Managing Menopause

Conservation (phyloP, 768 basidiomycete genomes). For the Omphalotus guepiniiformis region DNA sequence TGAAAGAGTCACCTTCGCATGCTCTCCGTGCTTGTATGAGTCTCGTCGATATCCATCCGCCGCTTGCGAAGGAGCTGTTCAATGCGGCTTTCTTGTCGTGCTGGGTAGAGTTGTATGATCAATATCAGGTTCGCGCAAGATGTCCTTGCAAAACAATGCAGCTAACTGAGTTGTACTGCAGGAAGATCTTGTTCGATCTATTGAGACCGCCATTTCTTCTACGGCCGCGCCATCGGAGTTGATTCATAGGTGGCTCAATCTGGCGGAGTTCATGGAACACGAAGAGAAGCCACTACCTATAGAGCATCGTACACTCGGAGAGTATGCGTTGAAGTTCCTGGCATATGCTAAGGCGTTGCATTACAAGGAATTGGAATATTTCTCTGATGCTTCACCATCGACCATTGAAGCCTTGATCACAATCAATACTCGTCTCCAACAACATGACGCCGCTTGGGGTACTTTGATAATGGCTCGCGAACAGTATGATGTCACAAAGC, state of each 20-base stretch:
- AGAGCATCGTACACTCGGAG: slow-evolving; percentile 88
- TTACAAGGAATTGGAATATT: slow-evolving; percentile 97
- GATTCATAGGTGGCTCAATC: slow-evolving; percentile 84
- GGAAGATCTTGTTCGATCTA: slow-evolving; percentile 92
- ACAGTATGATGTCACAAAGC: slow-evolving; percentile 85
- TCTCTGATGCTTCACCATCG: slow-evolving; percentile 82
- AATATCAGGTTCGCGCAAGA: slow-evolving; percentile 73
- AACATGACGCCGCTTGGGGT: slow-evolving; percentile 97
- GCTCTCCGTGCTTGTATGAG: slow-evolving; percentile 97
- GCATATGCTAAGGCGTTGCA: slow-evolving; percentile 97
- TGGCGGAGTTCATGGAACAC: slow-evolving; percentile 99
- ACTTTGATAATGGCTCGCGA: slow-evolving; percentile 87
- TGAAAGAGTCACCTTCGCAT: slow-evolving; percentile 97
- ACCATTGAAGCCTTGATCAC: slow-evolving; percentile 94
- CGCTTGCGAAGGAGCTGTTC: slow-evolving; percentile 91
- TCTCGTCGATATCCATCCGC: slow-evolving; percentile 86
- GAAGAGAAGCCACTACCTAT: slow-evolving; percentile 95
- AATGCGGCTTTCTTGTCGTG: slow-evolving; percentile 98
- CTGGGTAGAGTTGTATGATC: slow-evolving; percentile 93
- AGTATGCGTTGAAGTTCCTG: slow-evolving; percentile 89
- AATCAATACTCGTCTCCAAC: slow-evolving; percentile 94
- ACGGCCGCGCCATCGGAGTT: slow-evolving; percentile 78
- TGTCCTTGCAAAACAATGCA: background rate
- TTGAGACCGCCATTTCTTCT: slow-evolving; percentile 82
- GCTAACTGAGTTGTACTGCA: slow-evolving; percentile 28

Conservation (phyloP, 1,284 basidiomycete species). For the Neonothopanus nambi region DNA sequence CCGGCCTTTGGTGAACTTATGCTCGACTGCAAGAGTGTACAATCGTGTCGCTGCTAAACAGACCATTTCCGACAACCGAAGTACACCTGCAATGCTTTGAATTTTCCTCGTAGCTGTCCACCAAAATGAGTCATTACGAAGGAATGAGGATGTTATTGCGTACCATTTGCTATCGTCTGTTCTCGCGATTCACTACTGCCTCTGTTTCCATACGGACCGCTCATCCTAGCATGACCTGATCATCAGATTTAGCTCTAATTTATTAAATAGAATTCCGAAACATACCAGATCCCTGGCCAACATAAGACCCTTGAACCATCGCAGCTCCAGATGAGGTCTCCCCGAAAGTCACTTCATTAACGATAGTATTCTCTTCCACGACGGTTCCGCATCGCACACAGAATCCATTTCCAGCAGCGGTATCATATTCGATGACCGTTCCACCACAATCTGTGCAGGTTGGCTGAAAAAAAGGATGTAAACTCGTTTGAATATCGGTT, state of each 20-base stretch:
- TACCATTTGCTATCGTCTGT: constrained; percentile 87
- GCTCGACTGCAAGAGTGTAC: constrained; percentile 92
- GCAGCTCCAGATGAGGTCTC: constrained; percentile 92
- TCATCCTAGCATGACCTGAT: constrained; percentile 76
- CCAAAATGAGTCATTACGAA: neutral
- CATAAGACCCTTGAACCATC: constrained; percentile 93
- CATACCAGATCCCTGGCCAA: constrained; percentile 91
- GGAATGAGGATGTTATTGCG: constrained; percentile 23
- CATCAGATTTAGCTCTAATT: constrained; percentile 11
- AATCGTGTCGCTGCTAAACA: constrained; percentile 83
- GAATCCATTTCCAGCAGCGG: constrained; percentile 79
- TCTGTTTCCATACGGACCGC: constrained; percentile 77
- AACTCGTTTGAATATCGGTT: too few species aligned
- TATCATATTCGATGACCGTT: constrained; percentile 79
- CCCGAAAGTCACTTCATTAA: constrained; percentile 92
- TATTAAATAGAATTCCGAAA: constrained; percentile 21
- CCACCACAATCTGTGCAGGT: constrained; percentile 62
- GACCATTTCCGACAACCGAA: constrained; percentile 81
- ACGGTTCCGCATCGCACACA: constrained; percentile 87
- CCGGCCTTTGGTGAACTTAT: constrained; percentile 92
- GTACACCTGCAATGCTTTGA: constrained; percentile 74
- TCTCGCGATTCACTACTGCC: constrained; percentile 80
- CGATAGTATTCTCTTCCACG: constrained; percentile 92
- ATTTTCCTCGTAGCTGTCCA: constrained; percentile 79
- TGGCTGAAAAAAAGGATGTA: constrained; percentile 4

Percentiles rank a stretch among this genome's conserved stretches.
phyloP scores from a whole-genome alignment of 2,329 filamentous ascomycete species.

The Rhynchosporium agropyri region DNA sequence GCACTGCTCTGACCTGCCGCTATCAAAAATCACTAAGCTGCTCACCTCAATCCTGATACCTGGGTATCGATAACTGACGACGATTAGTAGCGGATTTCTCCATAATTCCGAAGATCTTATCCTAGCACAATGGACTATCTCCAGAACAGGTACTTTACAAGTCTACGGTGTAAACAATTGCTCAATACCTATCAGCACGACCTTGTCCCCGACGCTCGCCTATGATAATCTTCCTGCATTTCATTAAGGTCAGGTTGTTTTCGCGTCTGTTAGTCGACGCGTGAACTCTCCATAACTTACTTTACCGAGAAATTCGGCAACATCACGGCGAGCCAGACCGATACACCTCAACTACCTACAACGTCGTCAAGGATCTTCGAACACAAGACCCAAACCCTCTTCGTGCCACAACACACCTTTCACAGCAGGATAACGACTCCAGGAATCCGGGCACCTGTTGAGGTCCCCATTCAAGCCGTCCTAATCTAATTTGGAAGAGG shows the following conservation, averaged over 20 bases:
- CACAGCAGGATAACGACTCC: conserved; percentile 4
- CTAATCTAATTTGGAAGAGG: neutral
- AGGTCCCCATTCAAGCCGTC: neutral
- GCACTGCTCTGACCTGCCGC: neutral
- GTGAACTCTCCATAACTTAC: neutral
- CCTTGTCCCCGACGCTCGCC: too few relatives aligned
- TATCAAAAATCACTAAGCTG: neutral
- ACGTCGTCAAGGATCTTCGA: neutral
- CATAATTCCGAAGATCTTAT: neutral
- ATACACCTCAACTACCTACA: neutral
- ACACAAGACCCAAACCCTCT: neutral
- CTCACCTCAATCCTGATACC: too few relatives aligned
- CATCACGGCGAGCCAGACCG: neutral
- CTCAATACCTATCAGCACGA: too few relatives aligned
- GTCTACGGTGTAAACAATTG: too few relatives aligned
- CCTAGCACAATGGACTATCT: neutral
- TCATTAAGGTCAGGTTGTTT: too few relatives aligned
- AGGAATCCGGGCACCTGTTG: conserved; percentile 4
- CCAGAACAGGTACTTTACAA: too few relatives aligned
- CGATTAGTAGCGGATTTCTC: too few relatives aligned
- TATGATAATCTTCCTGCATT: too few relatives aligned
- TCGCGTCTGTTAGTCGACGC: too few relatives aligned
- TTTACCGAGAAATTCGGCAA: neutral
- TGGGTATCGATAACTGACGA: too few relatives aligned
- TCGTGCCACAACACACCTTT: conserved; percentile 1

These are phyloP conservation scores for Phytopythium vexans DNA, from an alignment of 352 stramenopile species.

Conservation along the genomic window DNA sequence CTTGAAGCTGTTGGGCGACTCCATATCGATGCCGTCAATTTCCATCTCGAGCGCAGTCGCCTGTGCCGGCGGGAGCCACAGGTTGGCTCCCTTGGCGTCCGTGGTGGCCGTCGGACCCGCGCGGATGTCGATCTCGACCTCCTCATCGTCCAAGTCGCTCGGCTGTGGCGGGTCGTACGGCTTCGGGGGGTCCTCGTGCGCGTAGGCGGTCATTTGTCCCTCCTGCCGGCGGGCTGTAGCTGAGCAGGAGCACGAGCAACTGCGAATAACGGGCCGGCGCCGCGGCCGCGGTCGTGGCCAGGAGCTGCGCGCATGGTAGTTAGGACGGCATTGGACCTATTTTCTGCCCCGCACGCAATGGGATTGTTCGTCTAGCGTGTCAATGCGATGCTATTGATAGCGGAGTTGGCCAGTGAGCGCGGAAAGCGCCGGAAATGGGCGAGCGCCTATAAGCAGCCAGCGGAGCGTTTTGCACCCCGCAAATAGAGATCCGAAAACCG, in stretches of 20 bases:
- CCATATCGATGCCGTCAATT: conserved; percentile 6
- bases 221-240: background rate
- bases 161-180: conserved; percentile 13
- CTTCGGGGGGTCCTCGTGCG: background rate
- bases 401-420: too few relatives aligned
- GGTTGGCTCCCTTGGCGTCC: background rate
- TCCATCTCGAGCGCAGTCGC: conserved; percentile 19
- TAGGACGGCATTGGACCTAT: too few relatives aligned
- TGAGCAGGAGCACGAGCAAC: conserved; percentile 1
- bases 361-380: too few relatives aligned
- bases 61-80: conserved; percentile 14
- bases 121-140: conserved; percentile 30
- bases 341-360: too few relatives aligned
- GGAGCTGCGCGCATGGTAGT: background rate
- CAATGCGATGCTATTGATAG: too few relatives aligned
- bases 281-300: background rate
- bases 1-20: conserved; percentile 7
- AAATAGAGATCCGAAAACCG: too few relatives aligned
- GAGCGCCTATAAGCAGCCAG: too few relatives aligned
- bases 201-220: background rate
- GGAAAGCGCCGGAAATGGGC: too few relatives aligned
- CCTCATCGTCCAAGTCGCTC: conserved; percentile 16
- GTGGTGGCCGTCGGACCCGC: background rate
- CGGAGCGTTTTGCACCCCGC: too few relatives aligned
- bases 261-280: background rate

Information about the best way to "deal with" the physical transition known as menopause resembles a ping pong game: Take hormone replacement therapy and avoid spongy bones. No, don't take synthetic hormones, they'll up your chances of getting breast cancer. Yes, take the hormones, they'll prevent heart disease. No, don't take them. They're artificial and defy nature -- women weren't meant to be flowing with hormones once they've reached menopause.And don't think the disagreement is just among information gatherers. The information producers themselves are at odds over this one. This past June the New Yorker was the scene of some healthy sparring between writer Malcolm Gladwell and Dr. Susan Love, author of Dr. Susan Love's Breast Book (1990) and Dr. Susan Love's Hormone Book (1997). Gladwell maintained Hormone Replacement Therapy (HRT) was invaluable for women because it lowers the risk of heart disease and osteoporosis, while Love opposes estrogen therapy for the overall population of menopausal women. Love says HRT is too often being used to prevent conditions that don't yet -- and may never -- exist, and she's mostly concerned that HRT can increase a women's chance of developing breast cancer.Unfortunately, the opponents' micro-focus on data interpretation prevented any discussion of existing options to HRT that would allow women to avoid heart disease and brittle bones without having to open themselves to a higher risk of breast cancer. Good thing, then, that Eugene is home to a number of health practitioners who are well-versed in methods of treating menopause symptoms without reverting to synthetic hormones."Menopause is not a disease," says Liz Dickey, a Eugene naturopathic physician. "It's a natural life event." As such, it should be treated with lifestyle and nutritional practices designed to mitigate irritating menopause symptoms. Specific menopause symptoms do respond to uninvasive approaches, Dickey says. Hot flashes, for instance, can be eased with exercise, vitamin E, vitamin C and the citrus bioflavenoid hesperidin, which is contained in the white pith just beneath the rind of citrus fruits. Women can also avoid hot flashes, she says, by reducing the consumption of meat, alcohol, sugar, refined carbohydrates and hot drinks.Sleeplessness is often the first sign of approaching menopause, says Dickey. She recommends easing insomnia through stress management techniques, including exercise, nutrition, meditation or biofeedback, reducing self-imposed expectations and developing a support group.Changes in the skin, Dickey says, can be addressed first of all by drinking plenty of water. Exercise and massage are helpful, as is vitamin C. Women can counter temporary psychological changes such as depression, irritability and problems with concentration by decreasing their intake of sugar, simple carbohydrates, alcohol and caffeine and, again, upping consumption of C, E and B vitamins. In addition, says Dickey, the alternative modality known as homeopathy is "a wonderful resource" for addressing these kinds of symptoms. "But you need to have the right remedy," she says.Jan Stafl is a local physician who has received some reknown for espousing the use of complementary (or alternative) therapies. A member of the Holistic Medical Association, Stafl says that the best medical care combines the best of allopathic medicine -- treatment for acute and traumatic conditions and diagnostic expertise -- with the best of the complementary modalities, such as nutrition, acupuncture, herbs and bio-feedback exercises.For instance, to help protect against breast cancer and to moderate menopausal symptoms, he recommends that women should eat two ounces of soy protein powder daily and some flaxseed, because both contain natural estrogens, or phylloestrogens, that help balance the body's estrogen system. Like Dickey, he also suggests daily doses of vitatmin C, E and betacarotene. Because synthetic chemicals used in insecticides and pesticides can upset the body's internal estrogen system, he recommends avoiding foods "high on the food chain" such as meat and processed foods.To alleviate specific menopause symptoms, he recommends using standard extracts of the herbs black cohosh, the Chinese herb dong quai (angelica), vitex (chaste tree berry) and licorice. Some of these remedies are relatively unknown in the U.S., but widely used elsewhere. For instance, black cohosh -- under the trade name Remisemin -- has been studied extensively in Germany and has been found to be effective in easing hot flashes and insomnia as well as anxiety, depression and nervousness associated with menopause.Although good for symptom relief, says Stafl, these herbs do not protect against heart disease, osteoporosis or Alzheimer's, as does HRT. Stafl suggests that women ascertain their own risk for these conditions by examining their family histories and having appropriate tests done. (Bone scan tests are now available, he says, that cost only about $40.) He agrees with Dickey that diet and exercise can help bolster the body against both osteoporosis and heart disease.Stafl says that women should be well-versed in both the pros and cons of HRT. Prolonged use of HRT -- 15 years or more -- does increase a woman's risk for breast cancer, he says, but short-term use does not.He also believes women should understand the differences between synthetic and natural hormones. A woman's natural estrogen is made up of three different estrogens -- estrodial, estrone and estriol. The hormone provided by the synthetic estrogen Premarin, the one most widely used in HRT, contains 13 different estrogens. Stafl believes natural forms of estrogen -- such as patches, which use estrodial -- are as effective, but safer, than the synthetic variety.Progesterone, another female hormone, is often prescribed for menopausal women along with synthetic estrogen to help prevent cancer of the uterus. But about 30 percent of women who take synthetic progesterone, he says, experience adverse, PMS-like side effects such as anxiety and rage. Synthetic progesterone, he says, doesn't produce those side effects, but is only available through pharmacies known as compounding pharmacies, which pack their own capsules as well as make products such as natural progesterone and progesterone oil. Eugene already has one such pharmacy -- Baker's Pharmacy on 1200 Hilyard St. In early November another compounding pharmacy, Broadway Apothecary, will open on 160 E. Broadway. In short, says Stafl, when it comes to making decisions about menopause symptoms and hormone therapy, "There are no cookie cutter approaches. A woman needs to listen to the wisdom of her body, and make her own, individual choices."